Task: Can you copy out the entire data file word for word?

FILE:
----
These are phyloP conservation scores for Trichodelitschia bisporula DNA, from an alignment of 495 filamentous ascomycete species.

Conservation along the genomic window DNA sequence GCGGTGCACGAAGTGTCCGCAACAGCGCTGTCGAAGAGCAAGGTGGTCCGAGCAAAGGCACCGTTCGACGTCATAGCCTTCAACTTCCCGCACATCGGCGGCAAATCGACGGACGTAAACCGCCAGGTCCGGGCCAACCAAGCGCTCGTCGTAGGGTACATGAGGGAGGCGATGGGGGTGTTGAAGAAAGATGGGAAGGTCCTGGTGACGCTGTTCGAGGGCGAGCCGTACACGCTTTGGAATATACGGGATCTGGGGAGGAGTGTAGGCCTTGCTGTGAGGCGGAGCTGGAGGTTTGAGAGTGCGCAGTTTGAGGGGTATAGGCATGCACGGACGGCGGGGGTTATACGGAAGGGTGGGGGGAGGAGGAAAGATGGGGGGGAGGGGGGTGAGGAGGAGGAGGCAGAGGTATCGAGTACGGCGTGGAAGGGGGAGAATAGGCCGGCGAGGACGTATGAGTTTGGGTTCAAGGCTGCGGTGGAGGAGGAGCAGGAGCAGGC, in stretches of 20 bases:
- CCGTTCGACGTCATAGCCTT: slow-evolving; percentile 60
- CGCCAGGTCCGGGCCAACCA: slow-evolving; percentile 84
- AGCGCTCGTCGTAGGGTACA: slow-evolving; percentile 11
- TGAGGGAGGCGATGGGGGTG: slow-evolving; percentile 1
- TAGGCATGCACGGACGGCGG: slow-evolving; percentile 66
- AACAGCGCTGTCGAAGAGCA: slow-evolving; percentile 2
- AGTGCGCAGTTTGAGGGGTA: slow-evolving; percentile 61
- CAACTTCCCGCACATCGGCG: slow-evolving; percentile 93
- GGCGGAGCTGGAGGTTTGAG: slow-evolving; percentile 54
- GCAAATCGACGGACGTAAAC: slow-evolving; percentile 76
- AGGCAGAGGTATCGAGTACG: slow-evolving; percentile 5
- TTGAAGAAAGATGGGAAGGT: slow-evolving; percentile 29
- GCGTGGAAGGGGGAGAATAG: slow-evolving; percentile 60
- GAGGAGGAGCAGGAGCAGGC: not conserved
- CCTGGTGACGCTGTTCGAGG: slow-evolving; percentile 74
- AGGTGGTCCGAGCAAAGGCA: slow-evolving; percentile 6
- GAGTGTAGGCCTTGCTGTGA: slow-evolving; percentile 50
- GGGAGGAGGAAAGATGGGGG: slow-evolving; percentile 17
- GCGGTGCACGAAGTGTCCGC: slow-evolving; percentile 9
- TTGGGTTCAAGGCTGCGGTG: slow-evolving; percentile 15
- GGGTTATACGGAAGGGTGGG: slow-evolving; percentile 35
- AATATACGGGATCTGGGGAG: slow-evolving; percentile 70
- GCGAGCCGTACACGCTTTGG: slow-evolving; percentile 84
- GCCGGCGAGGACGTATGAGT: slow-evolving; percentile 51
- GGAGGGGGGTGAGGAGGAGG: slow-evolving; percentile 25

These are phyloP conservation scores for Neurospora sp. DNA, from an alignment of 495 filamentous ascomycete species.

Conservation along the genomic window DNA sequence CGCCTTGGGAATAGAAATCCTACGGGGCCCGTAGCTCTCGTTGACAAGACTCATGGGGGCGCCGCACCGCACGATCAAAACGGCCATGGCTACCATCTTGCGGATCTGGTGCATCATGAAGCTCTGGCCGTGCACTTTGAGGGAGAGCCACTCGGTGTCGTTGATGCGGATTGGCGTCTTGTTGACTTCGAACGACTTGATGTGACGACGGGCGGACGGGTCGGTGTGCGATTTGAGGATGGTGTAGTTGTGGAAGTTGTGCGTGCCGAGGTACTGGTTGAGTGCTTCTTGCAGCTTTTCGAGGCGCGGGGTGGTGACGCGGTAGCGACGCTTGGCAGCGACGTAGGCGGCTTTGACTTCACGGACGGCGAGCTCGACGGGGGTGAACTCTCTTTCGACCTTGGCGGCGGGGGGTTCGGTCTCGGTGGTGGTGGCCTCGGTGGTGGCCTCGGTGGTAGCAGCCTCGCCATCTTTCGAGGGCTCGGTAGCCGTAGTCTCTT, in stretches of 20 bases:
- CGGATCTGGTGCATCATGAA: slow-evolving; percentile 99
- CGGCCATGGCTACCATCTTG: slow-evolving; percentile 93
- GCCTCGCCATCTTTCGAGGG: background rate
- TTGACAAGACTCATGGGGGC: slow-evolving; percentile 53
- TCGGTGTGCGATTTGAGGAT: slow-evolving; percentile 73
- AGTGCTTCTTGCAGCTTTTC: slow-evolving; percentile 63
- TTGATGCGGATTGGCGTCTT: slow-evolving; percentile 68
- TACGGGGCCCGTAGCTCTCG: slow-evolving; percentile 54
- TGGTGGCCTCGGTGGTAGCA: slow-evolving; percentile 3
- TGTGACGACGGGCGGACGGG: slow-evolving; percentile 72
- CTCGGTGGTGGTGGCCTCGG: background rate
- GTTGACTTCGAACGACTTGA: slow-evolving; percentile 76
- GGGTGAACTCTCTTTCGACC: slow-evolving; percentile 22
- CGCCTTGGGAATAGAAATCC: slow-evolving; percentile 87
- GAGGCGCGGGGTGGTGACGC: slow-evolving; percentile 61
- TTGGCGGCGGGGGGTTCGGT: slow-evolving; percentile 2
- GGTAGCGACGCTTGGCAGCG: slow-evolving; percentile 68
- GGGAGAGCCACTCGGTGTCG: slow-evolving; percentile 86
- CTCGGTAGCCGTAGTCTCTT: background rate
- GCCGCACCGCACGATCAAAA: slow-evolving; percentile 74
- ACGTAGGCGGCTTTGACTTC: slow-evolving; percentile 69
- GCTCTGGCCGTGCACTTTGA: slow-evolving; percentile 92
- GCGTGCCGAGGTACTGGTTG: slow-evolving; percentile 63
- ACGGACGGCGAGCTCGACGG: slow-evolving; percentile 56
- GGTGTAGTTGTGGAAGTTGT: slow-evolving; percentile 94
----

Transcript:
These are phyloP conservation scores for Trichodelitschia bisporula DNA, from an alignment of 495 filamentous ascomycete species.

Conservation along the genomic window DNA sequence GCGGTGCACGAAGTGTCCGCAACAGCGCTGTCGAAGAGCAAGGTGGTCCGAGCAAAGGCACCGTTCGACGTCATAGCCTTCAACTTCCCGCACATCGGCGGCAAATCGACGGACGTAAACCGCCAGGTCCGGGCCAACCAAGCGCTCGTCGTAGGGTACATGAGGGAGGCGATGGGGGTGTTGAAGAAAGATGGGAAGGTCCTGGTGACGCTGTTCGAGGGCGAGCCGTACACGCTTTGGAATATACGGGATCTGGGGAGGAGTGTAGGCCTTGCTGTGAGGCGGAGCTGGAGGTTTGAGAGTGCGCAGTTTGAGGGGTATAGGCATGCACGGACGGCGGGGGTTATACGGAAGGGTGGGGGGAGGAGGAAAGATGGGGGGGAGGGGGGTGAGGAGGAGGAGGCAGAGGTATCGAGTACGGCGTGGAAGGGGGAGAATAGGCCGGCGAGGACGTATGAGTTTGGGTTCAAGGCTGCGGTGGAGGAGGAGCAGGAGCAGGC, in stretches of 20 bases:
- CCGTTCGACGTCATAGCCTT: slow-evolving; percentile 60
- CGCCAGGTCCGGGCCAACCA: slow-evolving; percentile 84
- AGCGCTCGTCGTAGGGTACA: slow-evolving; percentile 11
- TGAGGGAGGCGATGGGGGTG: slow-evolving; percentile 1
- TAGGCATGCACGGACGGCGG: slow-evolving; percentile 66
- AACAGCGCTGTCGAAGAGCA: slow-evolving; percentile 2
- AGTGCGCAGTTTGAGGGGTA: slow-evolving; percentile 61
- CAACTTCCCGCACATCGGCG: slow-evolving; percentile 93
- GGCGGAGCTGGAGGTTTGAG: slow-evolving; percentile 54
- GCAAATCGACGGACGTAAAC: slow-evolving; percentile 76
- AGGCAGAGGTATCGAGTACG: slow-evolving; percentile 5
- TTGAAGAAAGATGGGAAGGT: slow-evolving; percentile 29
- GCGTGGAAGGGGGAGAATAG: slow-evolving; percentile 60
- GAGGAGGAGCAGGAGCAGGC: not conserved
- CCTGGTGACGCTGTTCGAGG: slow-evolving; percentile 74
- AGGTGGTCCGAGCAAAGGCA: slow-evolving; percentile 6
- GAGTGTAGGCCTTGCTGTGA: slow-evolving; percentile 50
- GGGAGGAGGAAAGATGGGGG: slow-evolving; percentile 17
- GCGGTGCACGAAGTGTCCGC: slow-evolving; percentile 9
- TTGGGTTCAAGGCTGCGGTG: slow-evolving; percentile 15
- GGGTTATACGGAAGGGTGGG: slow-evolving; percentile 35
- AATATACGGGATCTGGGGAG: slow-evolving; percentile 70
- GCGAGCCGTACACGCTTTGG: slow-evolving; percentile 84
- GCCGGCGAGGACGTATGAGT: slow-evolving; percentile 51
- GGAGGGGGGTGAGGAGGAGG: slow-evolving; percentile 25

These are phyloP conservation scores for Neurospora sp. DNA, from an alignment of 495 filamentous ascomycete species.

Conservation along the genomic window DNA sequence CGCCTTGGGAATAGAAATCCTACGGGGCCCGTAGCTCTCGTTGACAAGACTCATGGGGGCGCCGCACCGCACGATCAAAACGGCCATGGCTACCATCTTGCGGATCTGGTGCATCATGAAGCTCTGGCCGTGCACTTTGAGGGAGAGCCACTCGGTGTCGTTGATGCGGATTGGCGTCTTGTTGACTTCGAACGACTTGATGTGACGACGGGCGGACGGGTCGGTGTGCGATTTGAGGATGGTGTAGTTGTGGAAGTTGTGCGTGCCGAGGTACTGGTTGAGTGCTTCTTGCAGCTTTTCGAGGCGCGGGGTGGTGACGCGGTAGCGACGCTTGGCAGCGACGTAGGCGGCTTTGACTTCACGGACGGCGAGCTCGACGGGGGTGAACTCTCTTTCGACCTTGGCGGCGGGGGGTTCGGTCTCGGTGGTGGTGGCCTCGGTGGTGGCCTCGGTGGTAGCAGCCTCGCCATCTTTCGAGGGCTCGGTAGCCGTAGTCTCTT, in stretches of 20 bases:
- CGGATCTGGTGCATCATGAA: slow-evolving; percentile 99
- CGGCCATGGCTACCATCTTG: slow-evolving; percentile 93
- GCCTCGCCATCTTTCGAGGG: background rate
- TTGACAAGACTCATGGGGGC: slow-evolving; percentile 53
- TCGGTGTGCGATTTGAGGAT: slow-evolving; percentile 73
- AGTGCTTCTTGCAGCTTTTC: slow-evolving; percentile 63
- TTGATGCGGATTGGCGTCTT: slow-evolving; percentile 68
- TACGGGGCCCGTAGCTCTCG: slow-evolving; percentile 54
- TGGTGGCCTCGGTGGTAGCA: slow-evolving; percentile 3
- TGTGACGACGGGCGGACGGG: slow-evolving; percentile 72
- CTCGGTGGTGGTGGCCTCGG: background rate
- GTTGACTTCGAACGACTTGA: slow-evolving; percentile 76
- GGGTGAACTCTCTTTCGACC: slow-evolving; percentile 22
- CGCCTTGGGAATAGAAATCC: slow-evolving; percentile 87
- GAGGCGCGGGGTGGTGACGC: slow-evolving; percentile 61
- TTGGCGGCGGGGGGTTCGGT: slow-evolving; percentile 2
- GGTAGCGACGCTTGGCAGCG: slow-evolving; percentile 68
- GGGAGAGCCACTCGGTGTCG: slow-evolving; percentile 86
- CTCGGTAGCCGTAGTCTCTT: background rate
- GCCGCACCGCACGATCAAAA: slow-evolving; percentile 74
- ACGTAGGCGGCTTTGACTTC: slow-evolving; percentile 69
- GCTCTGGCCGTGCACTTTGA: slow-evolving; percentile 92
- GCGTGCCGAGGTACTGGTTG: slow-evolving; percentile 63
- ACGGACGGCGAGCTCGACGG: slow-evolving; percentile 56
- GGTGTAGTTGTGGAAGTTGT: slow-evolving; percentile 94